By Cheryl Coon
The information provided in this article is intended to give a general overview of the topic and is not intended as legal advice. For information specific to your situation, please talk with your Social Security/Disability professional.
Article #2, Twenty Tips to Help You Win Your Case for Social Security Disability Benefits
- Apply in person at your local office of the Social Security Administration (SSA) and get assistance from SSA staff when you fill out your application. The online application process can be tricky.
- Bring a list of the names, addresses, phone numbers, and dates of treatment for all the healthcare providers, hospitals, and clinics you’ve seen for your injury or illness.
- Bring a list of all your medications, including current dosages.
- Bring a list of all the jobs you’ve held for the last 15 years.
- While SSA will request your medical records, make it your job to get these into your record as well. Submit with your application as much medical evidence as you can. That includes hospital records, doctor’s reports, and treatment notes.
- List all your medical conditions in your application, not just the worst one. Sometimes it’s a combination of problems that will win you benefits.
- When filling out the forms about your prior work, don’t exaggerate! Be honest about your past work and how you performed it.
- Fill out the application and all other forms completely. This is not the time to be hasty or incomplete. Then, make copies to keep of all documents and forms that you provide to Social Security.
While you wait for a decision:
- If, after you submit your Social Security application, you’re asked for more information or paperwork, respond promptly.
- SSA will send you a Function Report that requests information about how you are limited in your day-to-day functioning. Fill it out completely. Don’t exaggerate, but don’t under-report your symptoms either.
If you don’t get approved:
- Pay close attention to appeal deadlines and be sure to appeal in time.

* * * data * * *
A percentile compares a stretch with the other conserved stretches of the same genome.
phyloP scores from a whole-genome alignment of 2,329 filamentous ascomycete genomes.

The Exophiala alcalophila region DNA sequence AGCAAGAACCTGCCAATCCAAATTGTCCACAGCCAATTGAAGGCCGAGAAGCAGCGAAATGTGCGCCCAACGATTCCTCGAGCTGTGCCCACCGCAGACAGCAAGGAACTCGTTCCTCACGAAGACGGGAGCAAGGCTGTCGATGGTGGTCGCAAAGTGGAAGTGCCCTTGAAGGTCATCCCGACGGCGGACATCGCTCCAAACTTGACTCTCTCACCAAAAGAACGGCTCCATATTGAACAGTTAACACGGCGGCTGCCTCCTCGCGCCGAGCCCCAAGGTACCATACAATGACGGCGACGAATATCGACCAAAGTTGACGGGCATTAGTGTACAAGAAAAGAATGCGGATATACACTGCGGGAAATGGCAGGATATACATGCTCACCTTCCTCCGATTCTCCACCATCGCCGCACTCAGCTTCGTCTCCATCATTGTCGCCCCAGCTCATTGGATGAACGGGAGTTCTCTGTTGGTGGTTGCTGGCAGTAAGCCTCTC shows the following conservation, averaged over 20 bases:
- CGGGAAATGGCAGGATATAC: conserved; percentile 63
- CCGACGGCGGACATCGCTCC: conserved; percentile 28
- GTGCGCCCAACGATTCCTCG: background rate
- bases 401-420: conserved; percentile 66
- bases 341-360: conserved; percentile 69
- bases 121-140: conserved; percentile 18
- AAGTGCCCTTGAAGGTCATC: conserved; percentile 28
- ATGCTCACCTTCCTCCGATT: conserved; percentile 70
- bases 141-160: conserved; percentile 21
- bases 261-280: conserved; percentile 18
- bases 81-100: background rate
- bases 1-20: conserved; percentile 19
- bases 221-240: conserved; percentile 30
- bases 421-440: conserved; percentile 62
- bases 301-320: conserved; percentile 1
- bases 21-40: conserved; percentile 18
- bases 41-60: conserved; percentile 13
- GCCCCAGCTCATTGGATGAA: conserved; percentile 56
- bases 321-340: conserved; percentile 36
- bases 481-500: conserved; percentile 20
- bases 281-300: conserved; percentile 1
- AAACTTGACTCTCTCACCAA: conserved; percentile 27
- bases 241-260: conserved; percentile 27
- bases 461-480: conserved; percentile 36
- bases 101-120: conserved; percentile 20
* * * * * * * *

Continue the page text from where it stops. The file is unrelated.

- Keep a detailed journal of your medical problems and how they limit you. Include all the things you cannot do. If you have seizures or headaches, include the time and how long they last. If you know what triggered episodes, be sure to note that too. If you are taking medication and it has side effects, note that too.
- Ask a spouse, partner or family member to help you with your journal; they may notice things that you miss.
- See your doctor regularly and follow your doctor’s recommendations. If you want to change medications do so through your doctor, not on your own. This is not the time to change healthcare providers unless your current provider is not supportive of your application.
- If you have a mental health issue, see a counselor (if possible, with the credentials of M.D. or PhD as Social Security considers only these people to be acceptable for purposes of a disability application).
- If you use alcohol or illegal drugs, keep in mind that this is a basis for denial of your disability application.
- Do not give up just because you get a denial. Your case may be one that won’t be won until a hearing or even a federal court appeal. If you give up and later file a new application, you will lose your past benefits.
- If you’re thinking about working while you wait, be sure to consult with your lawyer on how best to do that without harming your case.
- Find a lawyer to represent you. It costs you nothing (that’s the law) unless you win your case. Ask your lawyer if he or she is able to represent you at all stages, from administrative through federal court appeals.
- Keep your lawyer up-to-date on all changes in your life, from healthcare providers to medications to addresses.
Cheryl Coon previously led the social security disability section of Swanson Thomas Coon & Newton of Portland, Oregon, where she represented disabled individuals seeking benefits, at all stages of the process from application to federal court appeals.
In June 2016, Cheryl Coon founded RDBO. Refugee Disability Benefits of Oregon. RDBO takes a unique approach, in which attorney Cheryl Coon, works closely with health care providers, case managers and counselors, as well as the refugees they serve, to ensure that refugees’ cases are presented competently and compassionately. We handle cases at every step of the disability process, from initial application to hearing to federal court.
The social security disability process can be frustrating. We believe it is important for potential applicants to be realistic about their chances for approval. We carefully evaluate the merits of each person’s case and suggest alternatives when we do not believe their case is strong. These alternatives may range from vocational assistance to waiting until a stronger medical record has been established.